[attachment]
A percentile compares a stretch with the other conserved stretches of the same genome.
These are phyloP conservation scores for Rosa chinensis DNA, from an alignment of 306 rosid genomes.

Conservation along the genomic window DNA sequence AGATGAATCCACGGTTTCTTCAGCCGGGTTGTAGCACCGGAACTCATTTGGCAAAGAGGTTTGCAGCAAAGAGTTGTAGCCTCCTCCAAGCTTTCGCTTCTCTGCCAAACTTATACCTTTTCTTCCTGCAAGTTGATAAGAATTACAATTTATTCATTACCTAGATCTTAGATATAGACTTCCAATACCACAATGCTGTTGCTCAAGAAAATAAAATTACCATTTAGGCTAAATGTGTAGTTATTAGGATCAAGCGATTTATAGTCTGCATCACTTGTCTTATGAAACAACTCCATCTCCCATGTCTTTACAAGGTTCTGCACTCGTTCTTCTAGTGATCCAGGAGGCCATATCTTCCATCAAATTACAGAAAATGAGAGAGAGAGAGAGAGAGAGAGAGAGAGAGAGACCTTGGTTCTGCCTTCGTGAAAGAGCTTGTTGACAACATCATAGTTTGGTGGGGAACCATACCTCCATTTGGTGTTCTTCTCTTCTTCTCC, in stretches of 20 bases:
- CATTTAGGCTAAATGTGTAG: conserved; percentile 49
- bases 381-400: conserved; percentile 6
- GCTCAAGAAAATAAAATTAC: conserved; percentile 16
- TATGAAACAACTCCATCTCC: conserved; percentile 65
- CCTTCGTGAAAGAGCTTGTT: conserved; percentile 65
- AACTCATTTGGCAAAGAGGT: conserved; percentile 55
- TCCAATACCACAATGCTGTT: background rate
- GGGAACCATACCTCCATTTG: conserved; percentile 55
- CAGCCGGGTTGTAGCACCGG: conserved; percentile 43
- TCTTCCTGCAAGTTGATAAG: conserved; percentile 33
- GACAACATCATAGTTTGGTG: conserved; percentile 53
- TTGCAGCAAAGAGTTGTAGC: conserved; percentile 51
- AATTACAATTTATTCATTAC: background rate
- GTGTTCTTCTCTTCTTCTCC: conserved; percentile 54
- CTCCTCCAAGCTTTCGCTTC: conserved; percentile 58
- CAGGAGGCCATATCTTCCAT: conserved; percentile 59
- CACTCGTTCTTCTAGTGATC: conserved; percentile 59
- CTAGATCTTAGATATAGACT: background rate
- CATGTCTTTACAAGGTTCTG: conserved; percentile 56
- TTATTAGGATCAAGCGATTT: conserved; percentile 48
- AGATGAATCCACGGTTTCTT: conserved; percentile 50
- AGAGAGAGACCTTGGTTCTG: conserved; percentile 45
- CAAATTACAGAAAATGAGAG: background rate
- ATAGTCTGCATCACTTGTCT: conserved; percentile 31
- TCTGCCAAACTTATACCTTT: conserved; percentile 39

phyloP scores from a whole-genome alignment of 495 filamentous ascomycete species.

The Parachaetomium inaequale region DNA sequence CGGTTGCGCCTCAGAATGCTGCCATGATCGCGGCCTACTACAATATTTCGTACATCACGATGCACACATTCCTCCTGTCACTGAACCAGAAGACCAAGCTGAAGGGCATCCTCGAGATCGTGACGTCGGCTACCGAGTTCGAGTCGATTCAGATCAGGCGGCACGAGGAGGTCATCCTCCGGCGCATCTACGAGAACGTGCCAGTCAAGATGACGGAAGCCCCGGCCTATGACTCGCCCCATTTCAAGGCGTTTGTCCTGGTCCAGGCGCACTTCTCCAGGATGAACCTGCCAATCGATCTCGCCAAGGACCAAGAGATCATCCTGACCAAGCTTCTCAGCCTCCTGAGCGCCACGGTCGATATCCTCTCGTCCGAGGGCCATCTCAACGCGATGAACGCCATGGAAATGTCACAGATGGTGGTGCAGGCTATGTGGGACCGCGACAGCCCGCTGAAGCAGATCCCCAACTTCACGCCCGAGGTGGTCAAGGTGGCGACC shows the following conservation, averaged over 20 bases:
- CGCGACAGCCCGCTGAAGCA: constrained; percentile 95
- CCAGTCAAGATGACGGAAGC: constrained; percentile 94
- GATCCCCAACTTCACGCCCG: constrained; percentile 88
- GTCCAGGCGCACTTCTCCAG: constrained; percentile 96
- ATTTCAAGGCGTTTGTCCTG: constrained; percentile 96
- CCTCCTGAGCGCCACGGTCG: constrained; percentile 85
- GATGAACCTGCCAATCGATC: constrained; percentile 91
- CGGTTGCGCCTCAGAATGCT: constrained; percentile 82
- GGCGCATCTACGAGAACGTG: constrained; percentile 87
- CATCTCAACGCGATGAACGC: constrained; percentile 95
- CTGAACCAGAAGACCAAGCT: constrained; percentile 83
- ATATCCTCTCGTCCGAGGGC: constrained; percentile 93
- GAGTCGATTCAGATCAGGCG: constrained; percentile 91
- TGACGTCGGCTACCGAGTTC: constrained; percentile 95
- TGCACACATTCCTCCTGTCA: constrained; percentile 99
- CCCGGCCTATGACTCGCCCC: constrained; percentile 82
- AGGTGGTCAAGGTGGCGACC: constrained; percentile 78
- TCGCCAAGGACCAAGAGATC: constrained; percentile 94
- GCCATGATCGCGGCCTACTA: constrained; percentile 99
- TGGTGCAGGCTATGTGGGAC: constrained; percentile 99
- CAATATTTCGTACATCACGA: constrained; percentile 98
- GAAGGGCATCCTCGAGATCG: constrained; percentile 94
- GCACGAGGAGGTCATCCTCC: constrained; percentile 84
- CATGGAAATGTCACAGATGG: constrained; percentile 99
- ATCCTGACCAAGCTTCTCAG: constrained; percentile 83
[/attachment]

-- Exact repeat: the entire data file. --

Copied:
A percentile compares a stretch with the other conserved stretches of the same genome.
These are phyloP conservation scores for Rosa chinensis DNA, from an alignment of 306 rosid genomes.

Conservation along the genomic window DNA sequence AGATGAATCCACGGTTTCTTCAGCCGGGTTGTAGCACCGGAACTCATTTGGCAAAGAGGTTTGCAGCAAAGAGTTGTAGCCTCCTCCAAGCTTTCGCTTCTCTGCCAAACTTATACCTTTTCTTCCTGCAAGTTGATAAGAATTACAATTTATTCATTACCTAGATCTTAGATATAGACTTCCAATACCACAATGCTGTTGCTCAAGAAAATAAAATTACCATTTAGGCTAAATGTGTAGTTATTAGGATCAAGCGATTTATAGTCTGCATCACTTGTCTTATGAAACAACTCCATCTCCCATGTCTTTACAAGGTTCTGCACTCGTTCTTCTAGTGATCCAGGAGGCCATATCTTCCATCAAATTACAGAAAATGAGAGAGAGAGAGAGAGAGAGAGAGAGAGAGAGACCTTGGTTCTGCCTTCGTGAAAGAGCTTGTTGACAACATCATAGTTTGGTGGGGAACCATACCTCCATTTGGTGTTCTTCTCTTCTTCTCC, in stretches of 20 bases:
- CATTTAGGCTAAATGTGTAG: conserved; percentile 49
- bases 381-400: conserved; percentile 6
- GCTCAAGAAAATAAAATTAC: conserved; percentile 16
- TATGAAACAACTCCATCTCC: conserved; percentile 65
- CCTTCGTGAAAGAGCTTGTT: conserved; percentile 65
- AACTCATTTGGCAAAGAGGT: conserved; percentile 55
- TCCAATACCACAATGCTGTT: background rate
- GGGAACCATACCTCCATTTG: conserved; percentile 55
- CAGCCGGGTTGTAGCACCGG: conserved; percentile 43
- TCTTCCTGCAAGTTGATAAG: conserved; percentile 33
- GACAACATCATAGTTTGGTG: conserved; percentile 53
- TTGCAGCAAAGAGTTGTAGC: conserved; percentile 51
- AATTACAATTTATTCATTAC: background rate
- GTGTTCTTCTCTTCTTCTCC: conserved; percentile 54
- CTCCTCCAAGCTTTCGCTTC: conserved; percentile 58
- CAGGAGGCCATATCTTCCAT: conserved; percentile 59
- CACTCGTTCTTCTAGTGATC: conserved; percentile 59
- CTAGATCTTAGATATAGACT: background rate
- CATGTCTTTACAAGGTTCTG: conserved; percentile 56
- TTATTAGGATCAAGCGATTT: conserved; percentile 48
- AGATGAATCCACGGTTTCTT: conserved; percentile 50
- AGAGAGAGACCTTGGTTCTG: conserved; percentile 45
- CAAATTACAGAAAATGAGAG: background rate
- ATAGTCTGCATCACTTGTCT: conserved; percentile 31
- TCTGCCAAACTTATACCTTT: conserved; percentile 39

phyloP scores from a whole-genome alignment of 495 filamentous ascomycete species.

The Parachaetomium inaequale region DNA sequence CGGTTGCGCCTCAGAATGCTGCCATGATCGCGGCCTACTACAATATTTCGTACATCACGATGCACACATTCCTCCTGTCACTGAACCAGAAGACCAAGCTGAAGGGCATCCTCGAGATCGTGACGTCGGCTACCGAGTTCGAGTCGATTCAGATCAGGCGGCACGAGGAGGTCATCCTCCGGCGCATCTACGAGAACGTGCCAGTCAAGATGACGGAAGCCCCGGCCTATGACTCGCCCCATTTCAAGGCGTTTGTCCTGGTCCAGGCGCACTTCTCCAGGATGAACCTGCCAATCGATCTCGCCAAGGACCAAGAGATCATCCTGACCAAGCTTCTCAGCCTCCTGAGCGCCACGGTCGATATCCTCTCGTCCGAGGGCCATCTCAACGCGATGAACGCCATGGAAATGTCACAGATGGTGGTGCAGGCTATGTGGGACCGCGACAGCCCGCTGAAGCAGATCCCCAACTTCACGCCCGAGGTGGTCAAGGTGGCGACC shows the following conservation, averaged over 20 bases:
- CGCGACAGCCCGCTGAAGCA: constrained; percentile 95
- CCAGTCAAGATGACGGAAGC: constrained; percentile 94
- GATCCCCAACTTCACGCCCG: constrained; percentile 88
- GTCCAGGCGCACTTCTCCAG: constrained; percentile 96
- ATTTCAAGGCGTTTGTCCTG: constrained; percentile 96
- CCTCCTGAGCGCCACGGTCG: constrained; percentile 85
- GATGAACCTGCCAATCGATC: constrained; percentile 91
- CGGTTGCGCCTCAGAATGCT: constrained; percentile 82
- GGCGCATCTACGAGAACGTG: constrained; percentile 87
- CATCTCAACGCGATGAACGC: constrained; percentile 95
- CTGAACCAGAAGACCAAGCT: constrained; percentile 83
- ATATCCTCTCGTCCGAGGGC: constrained; percentile 93
- GAGTCGATTCAGATCAGGCG: constrained; percentile 91
- TGACGTCGGCTACCGAGTTC: constrained; percentile 95
- TGCACACATTCCTCCTGTCA: constrained; percentile 99
- CCCGGCCTATGACTCGCCCC: constrained; percentile 82
- AGGTGGTCAAGGTGGCGACC: constrained; percentile 78
- TCGCCAAGGACCAAGAGATC: constrained; percentile 94
- GCCATGATCGCGGCCTACTA: constrained; percentile 99
- TGGTGCAGGCTATGTGGGAC: constrained; percentile 99
- CAATATTTCGTACATCACGA: constrained; percentile 98
- GAAGGGCATCCTCGAGATCG: constrained; percentile 94
- GCACGAGGAGGTCATCCTCC: constrained; percentile 84
- CATGGAAATGTCACAGATGG: constrained; percentile 99
- ATCCTGACCAAGCTTCTCAG: constrained; percentile 83